Aiming to ensure the long-term sustainability of their coffee production and maintain access to foreign markets, Indonesia’s smallholders are endeavouring to utilise responsible pesticide use on their farms. 

Besides using reductants, the farmers remain in the process of adopting integrated pest management, a holistic production method that involves utilising multiple strategies such as crop diversification, biological agents to control pests, and the strategically targeted use of pesticides. 

Another safe and sustainable approach being employed is to embrace crop rotation, which helps break the pest and disease cycle, improving soil health and reducing the need for pesticides. Additionally, growing coffee under a shaded canopy of surrounding trees creates a conducive habitat for insects and birds, whilst crucially also keeping harmful pests at bay.  

Coffee growers in the region also benefit from enhanced training and education on new, sustainable farming methods. These farmers must understand when and how to apply pesticides, as adding the right type of chemicals at the right time can still reduce harm to crops. When coffee is in bloom, the general consensus is that growers must avoid using insecticides as much as possible.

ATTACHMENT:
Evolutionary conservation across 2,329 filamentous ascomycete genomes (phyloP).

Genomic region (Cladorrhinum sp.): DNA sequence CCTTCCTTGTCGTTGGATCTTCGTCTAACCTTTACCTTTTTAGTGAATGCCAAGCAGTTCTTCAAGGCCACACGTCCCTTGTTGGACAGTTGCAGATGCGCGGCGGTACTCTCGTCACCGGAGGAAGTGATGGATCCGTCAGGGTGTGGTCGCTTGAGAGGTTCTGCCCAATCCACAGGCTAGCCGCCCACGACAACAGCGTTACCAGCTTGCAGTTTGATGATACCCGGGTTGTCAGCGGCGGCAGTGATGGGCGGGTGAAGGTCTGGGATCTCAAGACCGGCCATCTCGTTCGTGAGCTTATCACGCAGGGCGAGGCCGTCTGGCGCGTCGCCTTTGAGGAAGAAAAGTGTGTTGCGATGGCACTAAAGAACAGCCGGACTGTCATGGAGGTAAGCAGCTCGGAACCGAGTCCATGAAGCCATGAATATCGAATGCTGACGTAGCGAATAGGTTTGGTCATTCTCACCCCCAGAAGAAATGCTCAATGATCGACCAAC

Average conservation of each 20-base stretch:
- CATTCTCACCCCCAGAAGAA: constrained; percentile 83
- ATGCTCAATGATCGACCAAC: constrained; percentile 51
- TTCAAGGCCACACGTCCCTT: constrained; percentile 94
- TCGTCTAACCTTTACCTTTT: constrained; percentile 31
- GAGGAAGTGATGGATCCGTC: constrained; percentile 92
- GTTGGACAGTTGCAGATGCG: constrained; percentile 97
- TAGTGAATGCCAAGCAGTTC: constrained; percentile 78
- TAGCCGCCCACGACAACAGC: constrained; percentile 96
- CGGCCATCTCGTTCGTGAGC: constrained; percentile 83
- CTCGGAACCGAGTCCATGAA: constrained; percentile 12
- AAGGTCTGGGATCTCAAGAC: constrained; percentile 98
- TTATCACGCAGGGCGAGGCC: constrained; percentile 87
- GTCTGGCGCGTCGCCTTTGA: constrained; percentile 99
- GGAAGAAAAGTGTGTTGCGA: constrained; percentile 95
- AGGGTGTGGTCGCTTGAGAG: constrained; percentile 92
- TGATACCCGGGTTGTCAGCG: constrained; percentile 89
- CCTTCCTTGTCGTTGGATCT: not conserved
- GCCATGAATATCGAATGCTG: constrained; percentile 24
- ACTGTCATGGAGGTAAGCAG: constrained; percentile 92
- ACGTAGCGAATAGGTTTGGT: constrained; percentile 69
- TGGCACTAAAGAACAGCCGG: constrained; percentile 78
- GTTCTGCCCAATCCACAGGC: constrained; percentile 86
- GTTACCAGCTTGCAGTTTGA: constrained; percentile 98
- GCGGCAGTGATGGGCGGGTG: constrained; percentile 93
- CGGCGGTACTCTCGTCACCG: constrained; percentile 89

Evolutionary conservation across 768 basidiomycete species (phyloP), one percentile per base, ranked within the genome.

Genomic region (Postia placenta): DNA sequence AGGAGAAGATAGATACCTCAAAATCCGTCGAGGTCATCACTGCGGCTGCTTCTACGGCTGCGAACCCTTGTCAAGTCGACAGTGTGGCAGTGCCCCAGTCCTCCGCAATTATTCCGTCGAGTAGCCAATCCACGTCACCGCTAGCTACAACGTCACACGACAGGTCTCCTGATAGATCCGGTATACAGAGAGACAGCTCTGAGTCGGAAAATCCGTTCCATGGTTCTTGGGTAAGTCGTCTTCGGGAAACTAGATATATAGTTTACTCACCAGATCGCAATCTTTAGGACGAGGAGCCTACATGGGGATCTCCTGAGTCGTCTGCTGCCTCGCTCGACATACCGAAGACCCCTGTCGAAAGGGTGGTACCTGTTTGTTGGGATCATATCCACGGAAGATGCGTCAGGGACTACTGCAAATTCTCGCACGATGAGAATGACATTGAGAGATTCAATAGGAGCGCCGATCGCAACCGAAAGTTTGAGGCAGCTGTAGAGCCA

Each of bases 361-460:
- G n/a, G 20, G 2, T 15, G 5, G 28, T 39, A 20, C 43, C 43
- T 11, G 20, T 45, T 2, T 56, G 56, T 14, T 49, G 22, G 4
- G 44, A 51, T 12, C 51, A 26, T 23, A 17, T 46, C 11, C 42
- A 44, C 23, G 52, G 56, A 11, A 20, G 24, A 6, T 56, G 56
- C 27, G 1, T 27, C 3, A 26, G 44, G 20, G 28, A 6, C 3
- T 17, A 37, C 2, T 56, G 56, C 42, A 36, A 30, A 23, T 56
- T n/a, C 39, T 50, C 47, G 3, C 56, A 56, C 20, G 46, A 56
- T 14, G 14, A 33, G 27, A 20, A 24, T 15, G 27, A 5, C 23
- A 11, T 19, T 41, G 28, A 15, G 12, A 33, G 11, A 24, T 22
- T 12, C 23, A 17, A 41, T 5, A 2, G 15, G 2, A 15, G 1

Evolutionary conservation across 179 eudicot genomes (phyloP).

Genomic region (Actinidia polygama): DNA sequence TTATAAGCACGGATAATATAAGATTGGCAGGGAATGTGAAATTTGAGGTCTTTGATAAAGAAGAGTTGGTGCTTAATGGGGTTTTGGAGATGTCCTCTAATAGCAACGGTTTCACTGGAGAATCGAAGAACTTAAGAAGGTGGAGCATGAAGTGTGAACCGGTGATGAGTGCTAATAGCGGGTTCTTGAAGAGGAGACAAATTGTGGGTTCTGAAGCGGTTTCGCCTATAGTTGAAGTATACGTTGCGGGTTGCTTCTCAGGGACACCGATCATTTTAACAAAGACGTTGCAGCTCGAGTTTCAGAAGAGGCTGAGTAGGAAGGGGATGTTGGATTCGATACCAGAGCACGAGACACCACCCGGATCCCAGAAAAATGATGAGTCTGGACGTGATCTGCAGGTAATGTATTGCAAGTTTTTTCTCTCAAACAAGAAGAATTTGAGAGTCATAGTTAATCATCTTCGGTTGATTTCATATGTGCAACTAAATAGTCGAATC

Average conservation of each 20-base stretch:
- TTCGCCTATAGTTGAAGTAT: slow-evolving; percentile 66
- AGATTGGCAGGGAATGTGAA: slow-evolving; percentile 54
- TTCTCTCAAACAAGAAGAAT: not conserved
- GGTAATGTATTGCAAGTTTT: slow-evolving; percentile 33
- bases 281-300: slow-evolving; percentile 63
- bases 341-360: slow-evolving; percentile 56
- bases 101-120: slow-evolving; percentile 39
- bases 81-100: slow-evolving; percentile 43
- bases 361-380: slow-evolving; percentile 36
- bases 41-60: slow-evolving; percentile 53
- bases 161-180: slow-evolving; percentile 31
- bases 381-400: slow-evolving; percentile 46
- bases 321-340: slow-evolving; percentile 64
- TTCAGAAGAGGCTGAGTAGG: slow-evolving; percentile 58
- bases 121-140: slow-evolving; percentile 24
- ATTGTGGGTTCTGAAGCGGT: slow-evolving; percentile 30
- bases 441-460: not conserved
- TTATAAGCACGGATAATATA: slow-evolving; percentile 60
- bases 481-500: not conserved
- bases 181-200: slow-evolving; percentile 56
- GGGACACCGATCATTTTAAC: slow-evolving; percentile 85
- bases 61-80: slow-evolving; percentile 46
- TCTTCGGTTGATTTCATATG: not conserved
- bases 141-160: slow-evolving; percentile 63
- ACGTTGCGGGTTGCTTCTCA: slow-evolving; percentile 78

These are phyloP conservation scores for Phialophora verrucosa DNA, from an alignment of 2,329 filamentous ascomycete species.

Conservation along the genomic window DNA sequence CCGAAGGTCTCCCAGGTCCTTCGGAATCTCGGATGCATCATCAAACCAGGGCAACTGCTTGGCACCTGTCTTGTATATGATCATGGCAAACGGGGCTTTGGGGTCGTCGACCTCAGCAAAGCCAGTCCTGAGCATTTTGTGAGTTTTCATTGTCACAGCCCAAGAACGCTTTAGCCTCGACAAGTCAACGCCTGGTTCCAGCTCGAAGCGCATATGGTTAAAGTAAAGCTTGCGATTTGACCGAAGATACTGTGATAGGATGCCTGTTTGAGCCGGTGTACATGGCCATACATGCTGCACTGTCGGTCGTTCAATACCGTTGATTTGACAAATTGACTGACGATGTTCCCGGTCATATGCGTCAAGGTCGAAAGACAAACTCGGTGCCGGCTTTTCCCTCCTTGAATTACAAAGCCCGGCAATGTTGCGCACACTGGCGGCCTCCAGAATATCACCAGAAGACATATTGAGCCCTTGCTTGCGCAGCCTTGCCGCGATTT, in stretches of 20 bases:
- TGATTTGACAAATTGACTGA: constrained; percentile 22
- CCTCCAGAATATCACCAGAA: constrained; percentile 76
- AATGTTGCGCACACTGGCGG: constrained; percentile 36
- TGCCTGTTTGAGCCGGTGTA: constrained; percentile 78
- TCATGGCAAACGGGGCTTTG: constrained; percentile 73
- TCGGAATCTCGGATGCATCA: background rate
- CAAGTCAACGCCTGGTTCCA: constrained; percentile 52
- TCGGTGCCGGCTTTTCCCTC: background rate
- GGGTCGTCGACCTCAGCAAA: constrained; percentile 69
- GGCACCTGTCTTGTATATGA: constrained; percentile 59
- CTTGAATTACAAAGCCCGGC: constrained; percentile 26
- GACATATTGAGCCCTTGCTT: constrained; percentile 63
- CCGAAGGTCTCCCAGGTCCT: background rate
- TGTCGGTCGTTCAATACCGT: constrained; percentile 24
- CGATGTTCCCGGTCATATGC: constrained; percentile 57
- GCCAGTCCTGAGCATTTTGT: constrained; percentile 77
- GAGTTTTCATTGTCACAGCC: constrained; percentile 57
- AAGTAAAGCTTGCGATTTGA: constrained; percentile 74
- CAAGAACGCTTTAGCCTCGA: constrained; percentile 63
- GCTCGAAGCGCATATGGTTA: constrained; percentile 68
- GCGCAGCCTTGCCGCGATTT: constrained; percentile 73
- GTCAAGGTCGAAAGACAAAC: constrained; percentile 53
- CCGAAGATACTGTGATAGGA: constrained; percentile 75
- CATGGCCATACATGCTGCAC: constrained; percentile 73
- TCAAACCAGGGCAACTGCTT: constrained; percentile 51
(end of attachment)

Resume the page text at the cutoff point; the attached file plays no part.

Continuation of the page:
Across Indonesia, companies such as Pandawa Agri have begun educating farmers on the damaging effects of pesticides on their coffee plants and offering alternative solutions for healthier farming methods. The company has also established a smallholder ecosystem in Pagar Alam, South Sumatra, where it aids farmers in the adoption of sustainable and safe practices in using pesticides to meet export standards. 

Pandawa Agri provides a range of comprehensive solutions, from assistantship to complete agricultural input, by supplying natural boosters to help plants more efficiently absorb nutrients and water, and fertilisers to increase nitrogen in the soil and aid in the flowering process of coffee plants. 

In addition, Pandawa Agri’s team assists with field monitoring, advises farmers on the correct application of agricultural agents, and monitors crops for any signs of disease or pest attacks up until they are harvested. 

Parallel to this, the Indonesian government is adopting a multifaceted approach to reduce the inclusion of pesticides in coffee and other similar commodities. This includes the introduction of several fresh initiatives such as teaching farmers sustainable agricultural techniques, developing new pest management methods, and rolling out certification programmes such as the Rainforest Alliance and Fairtrade, which encourage farmers to instead favour the use of alternatives to pesticides. 

By working with both the private and government sectors, promoting sustainable farming practices and investing in innovative research, Indonesia is taking important steps to ensure the long-term sustainability of its agriculture and coffee farming industry.

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By Ed Budds Editor
Ed Budds is an in-house writer for APAC Outlook Magazine, where he is responsible for interviewing corporate executives and crafting original features for the magazine, corporate brochures, and the digital platform.